This was taken in a corner of Soldiers Ground, a US Civil War cemetery in Charleston. The year 1864 saw many graves filled here with Confederate troops. General Sherman on the federal side was starting his ‘march to the sea’ with Georgia and South Carolina in the path.
Note; The finish of this photograph is in the style of the Bonfils Studio, Lebanon.
Félix Adrien Bonfils was a French photographer and writer who was active in the Middle East. He was one of the first commercial photographers to produce images of the Middle East on a large scale and amongst the first to employ a new method of color photography, developed in 1880. The studio sold photographs from catalog’s which were first introduced at the 1878 Paris Exposition.
You are now in possession of information you will most likely never need.
‘The congregation was co-founded with Charles Towne, 1680–1685, by the English Congregationalists, Scots Presbyterians, and French Huguenots of the original settlement. These “dissenters” erected a Meeting House in the northwest corner of the walled city. The present sanctuary occupies that exact site. The street leading to it was called “Meeting House Street,” later shortened to Meeting Street. Meeting Street is one of the main avenues in Charleston. Wikipedia‘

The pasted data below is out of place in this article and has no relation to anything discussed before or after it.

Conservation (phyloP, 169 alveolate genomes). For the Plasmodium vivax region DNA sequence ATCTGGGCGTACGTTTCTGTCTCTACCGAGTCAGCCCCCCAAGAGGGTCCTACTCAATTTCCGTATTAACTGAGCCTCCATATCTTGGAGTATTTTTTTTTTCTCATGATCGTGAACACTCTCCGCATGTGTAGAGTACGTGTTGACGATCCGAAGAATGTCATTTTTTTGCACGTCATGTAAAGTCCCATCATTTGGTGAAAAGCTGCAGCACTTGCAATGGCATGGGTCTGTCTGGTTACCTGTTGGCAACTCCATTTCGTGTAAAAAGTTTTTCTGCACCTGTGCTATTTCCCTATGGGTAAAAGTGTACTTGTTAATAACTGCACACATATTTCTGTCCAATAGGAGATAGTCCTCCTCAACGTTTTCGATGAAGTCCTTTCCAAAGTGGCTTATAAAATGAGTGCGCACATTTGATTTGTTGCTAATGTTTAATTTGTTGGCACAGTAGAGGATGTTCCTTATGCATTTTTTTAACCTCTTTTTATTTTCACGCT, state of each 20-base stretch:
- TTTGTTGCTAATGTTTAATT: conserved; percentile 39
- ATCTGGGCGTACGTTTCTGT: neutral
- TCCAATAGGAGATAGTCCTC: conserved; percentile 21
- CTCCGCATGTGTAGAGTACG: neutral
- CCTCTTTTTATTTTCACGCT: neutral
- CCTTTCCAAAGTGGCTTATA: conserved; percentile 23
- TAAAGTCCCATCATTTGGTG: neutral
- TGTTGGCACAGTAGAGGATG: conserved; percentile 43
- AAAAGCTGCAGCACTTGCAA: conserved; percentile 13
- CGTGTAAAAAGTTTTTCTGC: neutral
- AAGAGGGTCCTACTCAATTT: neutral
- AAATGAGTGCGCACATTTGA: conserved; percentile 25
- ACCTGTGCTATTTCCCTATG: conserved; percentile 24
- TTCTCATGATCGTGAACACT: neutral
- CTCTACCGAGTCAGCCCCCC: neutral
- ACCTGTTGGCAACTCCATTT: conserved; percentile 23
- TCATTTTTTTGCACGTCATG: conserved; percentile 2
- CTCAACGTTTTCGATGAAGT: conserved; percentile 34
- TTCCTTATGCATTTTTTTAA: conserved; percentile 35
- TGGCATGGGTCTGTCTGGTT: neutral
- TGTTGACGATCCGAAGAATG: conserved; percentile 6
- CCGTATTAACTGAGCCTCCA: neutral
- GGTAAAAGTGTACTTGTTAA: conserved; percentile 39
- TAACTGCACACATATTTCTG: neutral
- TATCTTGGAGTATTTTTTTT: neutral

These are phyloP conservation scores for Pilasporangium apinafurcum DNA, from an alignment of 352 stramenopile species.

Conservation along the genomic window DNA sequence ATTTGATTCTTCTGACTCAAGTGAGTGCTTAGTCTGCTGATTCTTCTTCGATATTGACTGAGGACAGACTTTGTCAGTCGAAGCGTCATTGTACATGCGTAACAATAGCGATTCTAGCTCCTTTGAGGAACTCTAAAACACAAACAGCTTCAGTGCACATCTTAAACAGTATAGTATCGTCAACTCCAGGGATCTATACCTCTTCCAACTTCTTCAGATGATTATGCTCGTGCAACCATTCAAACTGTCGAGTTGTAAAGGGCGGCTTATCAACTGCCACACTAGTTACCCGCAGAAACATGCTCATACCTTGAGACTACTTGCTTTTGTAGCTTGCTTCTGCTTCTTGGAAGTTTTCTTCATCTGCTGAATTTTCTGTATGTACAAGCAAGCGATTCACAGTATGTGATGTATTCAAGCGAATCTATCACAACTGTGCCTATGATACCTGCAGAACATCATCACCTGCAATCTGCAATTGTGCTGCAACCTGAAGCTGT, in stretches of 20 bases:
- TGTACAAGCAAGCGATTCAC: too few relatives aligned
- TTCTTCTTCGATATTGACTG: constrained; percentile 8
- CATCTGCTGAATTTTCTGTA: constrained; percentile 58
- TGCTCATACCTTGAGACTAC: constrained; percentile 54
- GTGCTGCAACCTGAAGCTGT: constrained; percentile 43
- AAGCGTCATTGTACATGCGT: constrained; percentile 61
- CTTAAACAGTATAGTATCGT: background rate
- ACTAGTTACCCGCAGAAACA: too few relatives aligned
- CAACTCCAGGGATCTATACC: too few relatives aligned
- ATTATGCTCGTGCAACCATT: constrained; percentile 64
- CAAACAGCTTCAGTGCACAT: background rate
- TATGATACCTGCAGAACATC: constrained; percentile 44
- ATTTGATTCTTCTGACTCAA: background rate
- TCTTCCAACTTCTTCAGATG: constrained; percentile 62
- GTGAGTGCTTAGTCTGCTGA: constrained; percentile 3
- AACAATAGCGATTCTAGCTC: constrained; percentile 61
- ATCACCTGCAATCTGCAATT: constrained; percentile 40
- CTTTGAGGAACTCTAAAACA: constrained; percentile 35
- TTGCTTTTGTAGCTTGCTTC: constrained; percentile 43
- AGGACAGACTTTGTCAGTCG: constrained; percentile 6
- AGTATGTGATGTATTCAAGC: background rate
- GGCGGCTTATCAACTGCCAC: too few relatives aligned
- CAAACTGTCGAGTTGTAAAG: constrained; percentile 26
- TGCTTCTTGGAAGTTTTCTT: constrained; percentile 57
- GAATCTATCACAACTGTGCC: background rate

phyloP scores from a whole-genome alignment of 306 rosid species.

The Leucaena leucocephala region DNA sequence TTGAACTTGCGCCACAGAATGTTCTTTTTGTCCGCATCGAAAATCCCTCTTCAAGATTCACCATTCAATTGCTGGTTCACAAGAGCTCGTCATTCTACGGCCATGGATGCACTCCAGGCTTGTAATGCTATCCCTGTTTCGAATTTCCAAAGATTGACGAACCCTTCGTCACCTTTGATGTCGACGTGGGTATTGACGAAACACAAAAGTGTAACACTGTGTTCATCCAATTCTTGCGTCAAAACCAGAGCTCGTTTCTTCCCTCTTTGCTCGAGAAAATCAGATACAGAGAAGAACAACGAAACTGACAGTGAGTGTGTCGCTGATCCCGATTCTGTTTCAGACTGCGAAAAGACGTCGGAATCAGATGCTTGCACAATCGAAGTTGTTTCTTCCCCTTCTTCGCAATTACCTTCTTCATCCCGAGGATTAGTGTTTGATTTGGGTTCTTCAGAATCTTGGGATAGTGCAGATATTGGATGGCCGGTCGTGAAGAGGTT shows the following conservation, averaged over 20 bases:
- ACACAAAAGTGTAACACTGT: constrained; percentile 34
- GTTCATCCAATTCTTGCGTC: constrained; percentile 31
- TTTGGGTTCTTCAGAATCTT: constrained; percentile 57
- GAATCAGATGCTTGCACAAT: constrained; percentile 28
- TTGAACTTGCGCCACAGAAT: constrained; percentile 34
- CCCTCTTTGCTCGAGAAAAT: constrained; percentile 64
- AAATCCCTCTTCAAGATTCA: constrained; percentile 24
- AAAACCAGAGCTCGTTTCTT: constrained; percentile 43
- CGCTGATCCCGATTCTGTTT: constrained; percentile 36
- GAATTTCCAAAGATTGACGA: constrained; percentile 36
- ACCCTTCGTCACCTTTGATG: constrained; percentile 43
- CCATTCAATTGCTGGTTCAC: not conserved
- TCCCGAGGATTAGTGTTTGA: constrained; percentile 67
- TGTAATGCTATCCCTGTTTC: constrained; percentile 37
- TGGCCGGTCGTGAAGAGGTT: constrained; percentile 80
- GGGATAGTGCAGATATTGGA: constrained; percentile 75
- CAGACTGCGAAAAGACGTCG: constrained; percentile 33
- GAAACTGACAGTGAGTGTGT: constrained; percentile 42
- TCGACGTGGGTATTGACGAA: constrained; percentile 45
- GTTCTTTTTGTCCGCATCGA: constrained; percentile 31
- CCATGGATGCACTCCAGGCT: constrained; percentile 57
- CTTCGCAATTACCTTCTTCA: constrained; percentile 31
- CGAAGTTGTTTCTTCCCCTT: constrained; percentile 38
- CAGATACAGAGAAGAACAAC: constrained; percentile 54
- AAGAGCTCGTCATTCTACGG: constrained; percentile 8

The sanctuary is rarely open to visitors outside of normal services or special events. I may have been inside twice in the last seven years. The old graveyard does have street access and I wander through the back during most of our ‘wandering days’ in town.
There is a beautiful view of nearby St. Philp’s spire from the church yard. It also gives you an idea of how close most of the old churches are to each other. The original walled city was not big.
Lately we have been in several of the historic churches in town. Of course what immediately grabs your attention are the different stained glass windows. While I can’t say for sure how old the windows are it’s a safe assumption not as old as the buildings themselves. In 1861 through 1865 Charleston was under siege and cannon fire from the harbor hit all the buildings. Big glass windows were probably the first thing to go.
Below are three images, from different churches in Charleston. All are on the National Historic Registry.